Monthly Archives: September 2009

More Pebbles

So Hullavington happened again a week ago. Regular readers will recall that in my post on Harfest 2008 I refused to chronologise events, but rather reported them in a scatter-gun way which was intended to sweeten the memories when I came to read them again a year later. This worked so well that I have decided to do it this year as well…
  • An african drumming workshop in a beer garden, AGAIN
  • Scrambled Eggs with Michael Graves, AGAIN
  • Being paid for jamming… in jam. AND WHISKEY MARMALADE.
  • Stadium-level cheer for the duck song.
  • The Return of The Reclining Chair Which You Had Brilliantly Forgotten Was A Reclining Chair (my film adaptation of this event will be in all good cinemas next month).
  • Tamsin’s miracle conjuration of Dandelion & Burdock at the perfect moment.
  • Foot-smelling session with Pip.
  • Being really, creepily tired under blue skies and watching children do sooty and sweep, with a trace of concern…
  • Humiliating Santana gavotte in front of entire village (can you believe I don’t drink).
  • The world’s sluttiest cat.
  • Michael Graves, standing before us in the living room, reads dramatically from his own writings in the Peter Warlock newsletter (subject: a re-enactment of the great man’s conception).
  • Pip/Tamsin’s ultra-ridiculous Paris hip-hop night to Michael Graves Band no sleep boneless, compounded by, in Tamsin’s case, forcing me to watch a 50s French film in which a woman with hair walks around town going “Julienne…!” a lot, and staying awake for nearly half of it.
  • Mindbending discovery of key childhood books.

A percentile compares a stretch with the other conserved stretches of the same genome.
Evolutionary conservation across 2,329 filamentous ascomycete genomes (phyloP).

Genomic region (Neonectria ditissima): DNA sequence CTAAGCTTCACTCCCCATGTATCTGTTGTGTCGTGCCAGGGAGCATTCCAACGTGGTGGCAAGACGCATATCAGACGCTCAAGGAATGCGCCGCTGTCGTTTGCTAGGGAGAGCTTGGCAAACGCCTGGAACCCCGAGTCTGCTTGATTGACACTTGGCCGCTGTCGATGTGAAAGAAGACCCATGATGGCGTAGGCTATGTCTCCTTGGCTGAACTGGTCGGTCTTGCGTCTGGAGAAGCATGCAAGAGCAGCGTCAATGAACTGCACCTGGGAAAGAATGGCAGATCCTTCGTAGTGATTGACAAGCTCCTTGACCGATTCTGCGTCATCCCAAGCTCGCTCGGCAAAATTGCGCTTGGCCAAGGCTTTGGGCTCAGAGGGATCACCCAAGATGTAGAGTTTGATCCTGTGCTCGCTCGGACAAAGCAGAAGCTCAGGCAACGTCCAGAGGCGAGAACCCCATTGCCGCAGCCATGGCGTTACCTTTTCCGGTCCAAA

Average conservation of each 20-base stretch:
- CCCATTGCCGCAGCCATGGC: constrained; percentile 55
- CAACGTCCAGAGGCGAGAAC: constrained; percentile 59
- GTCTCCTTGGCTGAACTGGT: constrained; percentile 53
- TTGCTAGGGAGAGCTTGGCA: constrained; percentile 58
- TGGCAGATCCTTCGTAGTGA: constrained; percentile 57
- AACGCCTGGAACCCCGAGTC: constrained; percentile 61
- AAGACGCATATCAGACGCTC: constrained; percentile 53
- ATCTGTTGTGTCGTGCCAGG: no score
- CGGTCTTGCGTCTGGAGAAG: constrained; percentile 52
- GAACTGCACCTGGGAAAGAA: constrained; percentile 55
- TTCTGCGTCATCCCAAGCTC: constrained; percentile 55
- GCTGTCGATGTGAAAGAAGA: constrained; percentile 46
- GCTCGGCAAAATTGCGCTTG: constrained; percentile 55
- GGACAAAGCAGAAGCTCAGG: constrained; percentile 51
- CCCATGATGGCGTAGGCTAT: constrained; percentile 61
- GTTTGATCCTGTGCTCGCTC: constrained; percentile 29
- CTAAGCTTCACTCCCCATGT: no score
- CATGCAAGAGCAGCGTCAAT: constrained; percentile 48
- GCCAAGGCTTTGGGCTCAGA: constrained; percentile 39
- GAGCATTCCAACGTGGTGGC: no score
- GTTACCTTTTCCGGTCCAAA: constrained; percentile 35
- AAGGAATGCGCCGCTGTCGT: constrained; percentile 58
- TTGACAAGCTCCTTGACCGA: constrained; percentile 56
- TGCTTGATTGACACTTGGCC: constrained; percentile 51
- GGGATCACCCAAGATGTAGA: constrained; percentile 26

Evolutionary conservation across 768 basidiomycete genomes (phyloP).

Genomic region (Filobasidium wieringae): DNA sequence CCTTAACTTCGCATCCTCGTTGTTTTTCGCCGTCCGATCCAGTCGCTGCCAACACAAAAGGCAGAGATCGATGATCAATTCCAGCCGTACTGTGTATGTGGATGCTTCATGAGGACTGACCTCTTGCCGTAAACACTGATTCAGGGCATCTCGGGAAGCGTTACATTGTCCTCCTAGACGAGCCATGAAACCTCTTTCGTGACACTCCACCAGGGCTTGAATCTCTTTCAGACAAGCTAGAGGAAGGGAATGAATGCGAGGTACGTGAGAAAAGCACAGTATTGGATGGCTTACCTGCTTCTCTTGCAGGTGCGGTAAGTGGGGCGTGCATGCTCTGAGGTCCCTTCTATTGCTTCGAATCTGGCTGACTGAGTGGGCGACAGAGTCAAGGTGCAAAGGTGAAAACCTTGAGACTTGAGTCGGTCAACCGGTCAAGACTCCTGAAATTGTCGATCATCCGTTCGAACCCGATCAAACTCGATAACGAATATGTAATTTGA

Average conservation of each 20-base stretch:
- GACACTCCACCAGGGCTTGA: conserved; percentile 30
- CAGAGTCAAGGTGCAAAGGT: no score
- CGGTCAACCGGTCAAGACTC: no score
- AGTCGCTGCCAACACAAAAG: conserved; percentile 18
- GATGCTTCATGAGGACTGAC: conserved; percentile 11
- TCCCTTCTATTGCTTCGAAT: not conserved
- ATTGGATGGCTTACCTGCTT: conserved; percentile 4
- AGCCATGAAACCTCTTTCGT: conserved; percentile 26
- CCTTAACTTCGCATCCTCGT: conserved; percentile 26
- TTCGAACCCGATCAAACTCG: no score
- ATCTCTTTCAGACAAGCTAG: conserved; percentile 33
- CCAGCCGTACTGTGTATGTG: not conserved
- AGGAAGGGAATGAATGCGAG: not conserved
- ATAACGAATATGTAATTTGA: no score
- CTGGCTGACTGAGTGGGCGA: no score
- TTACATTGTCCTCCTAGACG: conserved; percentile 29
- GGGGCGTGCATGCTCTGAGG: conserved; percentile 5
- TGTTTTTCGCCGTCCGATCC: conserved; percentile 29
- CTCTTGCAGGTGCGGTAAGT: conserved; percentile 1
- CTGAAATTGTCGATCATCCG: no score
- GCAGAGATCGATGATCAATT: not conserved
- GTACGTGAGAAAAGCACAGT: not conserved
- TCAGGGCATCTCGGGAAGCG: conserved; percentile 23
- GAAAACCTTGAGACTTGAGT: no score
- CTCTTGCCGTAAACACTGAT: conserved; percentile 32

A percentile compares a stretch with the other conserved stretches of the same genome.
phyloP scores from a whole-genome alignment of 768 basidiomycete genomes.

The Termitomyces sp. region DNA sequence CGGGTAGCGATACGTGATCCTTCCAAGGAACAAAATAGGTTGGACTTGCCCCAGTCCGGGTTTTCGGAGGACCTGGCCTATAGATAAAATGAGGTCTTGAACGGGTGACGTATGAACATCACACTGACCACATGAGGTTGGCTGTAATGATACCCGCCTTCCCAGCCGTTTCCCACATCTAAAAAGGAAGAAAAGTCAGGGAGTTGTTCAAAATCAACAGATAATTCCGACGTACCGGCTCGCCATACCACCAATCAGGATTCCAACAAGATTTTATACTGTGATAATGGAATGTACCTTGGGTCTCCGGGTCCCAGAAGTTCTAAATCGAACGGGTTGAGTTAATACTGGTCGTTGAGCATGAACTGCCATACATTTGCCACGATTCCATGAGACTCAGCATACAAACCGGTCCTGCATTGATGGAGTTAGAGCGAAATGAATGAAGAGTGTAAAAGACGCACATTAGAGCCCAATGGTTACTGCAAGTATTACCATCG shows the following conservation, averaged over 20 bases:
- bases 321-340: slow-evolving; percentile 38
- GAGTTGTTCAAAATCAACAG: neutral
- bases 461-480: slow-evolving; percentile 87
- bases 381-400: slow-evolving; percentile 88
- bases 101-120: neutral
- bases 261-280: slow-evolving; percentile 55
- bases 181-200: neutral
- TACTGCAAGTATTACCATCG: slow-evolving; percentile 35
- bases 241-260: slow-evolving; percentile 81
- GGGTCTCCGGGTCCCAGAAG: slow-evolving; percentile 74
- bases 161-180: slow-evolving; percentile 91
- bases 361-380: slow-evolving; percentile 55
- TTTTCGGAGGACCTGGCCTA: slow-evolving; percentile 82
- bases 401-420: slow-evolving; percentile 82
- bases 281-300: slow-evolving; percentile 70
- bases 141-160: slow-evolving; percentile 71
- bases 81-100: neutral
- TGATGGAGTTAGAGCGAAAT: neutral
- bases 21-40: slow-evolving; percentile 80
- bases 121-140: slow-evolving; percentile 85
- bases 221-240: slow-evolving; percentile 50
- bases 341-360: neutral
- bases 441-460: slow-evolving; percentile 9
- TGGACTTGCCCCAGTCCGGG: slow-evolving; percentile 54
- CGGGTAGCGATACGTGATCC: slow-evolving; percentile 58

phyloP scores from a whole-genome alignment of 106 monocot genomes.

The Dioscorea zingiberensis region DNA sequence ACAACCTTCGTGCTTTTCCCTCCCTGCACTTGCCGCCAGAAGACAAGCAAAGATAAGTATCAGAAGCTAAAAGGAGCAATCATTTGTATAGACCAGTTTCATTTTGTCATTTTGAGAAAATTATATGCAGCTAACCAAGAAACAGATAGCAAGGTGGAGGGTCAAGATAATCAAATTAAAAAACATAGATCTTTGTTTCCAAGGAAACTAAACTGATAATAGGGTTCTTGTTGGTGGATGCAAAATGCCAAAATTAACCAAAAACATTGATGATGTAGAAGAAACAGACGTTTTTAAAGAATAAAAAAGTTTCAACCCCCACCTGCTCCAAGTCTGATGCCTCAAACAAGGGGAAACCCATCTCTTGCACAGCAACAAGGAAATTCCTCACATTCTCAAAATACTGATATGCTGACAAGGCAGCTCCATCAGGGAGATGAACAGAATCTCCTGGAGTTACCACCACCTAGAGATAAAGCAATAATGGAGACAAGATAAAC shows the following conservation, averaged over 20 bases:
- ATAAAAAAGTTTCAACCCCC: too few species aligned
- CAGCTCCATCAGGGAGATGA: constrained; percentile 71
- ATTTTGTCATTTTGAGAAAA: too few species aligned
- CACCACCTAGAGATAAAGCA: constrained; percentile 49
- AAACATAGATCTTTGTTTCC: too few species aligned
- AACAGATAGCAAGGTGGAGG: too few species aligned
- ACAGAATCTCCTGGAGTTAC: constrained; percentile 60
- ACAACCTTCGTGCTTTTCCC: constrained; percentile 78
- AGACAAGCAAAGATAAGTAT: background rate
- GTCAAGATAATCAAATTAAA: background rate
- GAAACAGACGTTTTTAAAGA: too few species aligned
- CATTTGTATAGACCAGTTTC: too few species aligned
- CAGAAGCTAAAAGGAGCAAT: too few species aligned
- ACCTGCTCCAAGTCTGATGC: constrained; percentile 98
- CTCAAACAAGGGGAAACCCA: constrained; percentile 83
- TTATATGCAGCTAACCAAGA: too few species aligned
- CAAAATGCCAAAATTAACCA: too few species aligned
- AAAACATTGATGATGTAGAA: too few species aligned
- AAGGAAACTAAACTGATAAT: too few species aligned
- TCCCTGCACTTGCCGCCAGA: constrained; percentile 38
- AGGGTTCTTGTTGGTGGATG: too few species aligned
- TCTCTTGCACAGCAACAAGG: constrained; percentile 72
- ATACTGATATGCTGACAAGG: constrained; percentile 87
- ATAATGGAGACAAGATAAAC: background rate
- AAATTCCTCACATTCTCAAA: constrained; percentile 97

• Inspiring kids with talk about how money isn’t everything.
  • The world’s lowest shower.
  • T-SHIRTS. (see picture)

I will never hear a glider swoop troublingly low over my head again without the slightly eerie sound evoking the pastoral memories of [cont. p94]

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4 songwriters, 1 car

And not just any car…

6:14 At precisely the arranged time, the Peug and I deploy ourselves to Oxford railway station’s short term car park. Roxanne “The Mountain Parade” “The World is Not Flat!” “Theearlyyears” “Brimstone Moth” Brennan is already waiting. Our other main guest, however, despite requesting an incredibly specific time, is nowhere in sight…
6:17 Sam “Sam Taplin” Taplin turns out to have been standing in a different part of the station, accompanied by Ed “No detectable web presence but check out this video” Pope, who we had hardly dared hope would join us.
6:20 We pile into the Peug. Our mission: travel to the Oxfordshire border town of Goring so that Sam can play the world famous Goring Unplugged night in the village hall. Sam had previously been intent on going alone on the train but we were like NOOOO
6:37 A34 conversations about eg. a rather pleasing line of poplar trees almost as french as the Peug itself.
6:42 Potential hilarity as accidental wrong exit takes us seamlessly back onto the exact same road; road atlas passed hurriedly around the back seat; consensus that satnav can go fuck itself.
6:50-7:10 Unbelievably pastoral country drive – weather perfect – during which the first of many animals attempts to end it all on my front bumper (see below).
7:12 Pulling into Goring, via the adjacent village of Streatley. Both are “-on-thames”; that mighty river, noticeably wider than up at Oxford, divides them as indeed it divides the counties of W. Berks. and Oxon. Presumably there is some kind of endearing bitter rivalry betweeen them that would make a smashing film.
7:14 I repeatedly trouser parking, incl. trying to pull into a driveway that doesn’t exist. Ed, who has never driven (“I don’t know the rules”) indicates the absolutely enormous and perfectly-situated parking space which I have repeatedly missed.
7:16 We stroll across the bridge to Streatley, admiring the lock. Picturesqueness abounds, and we collapse upon the necessity of a riverside drink.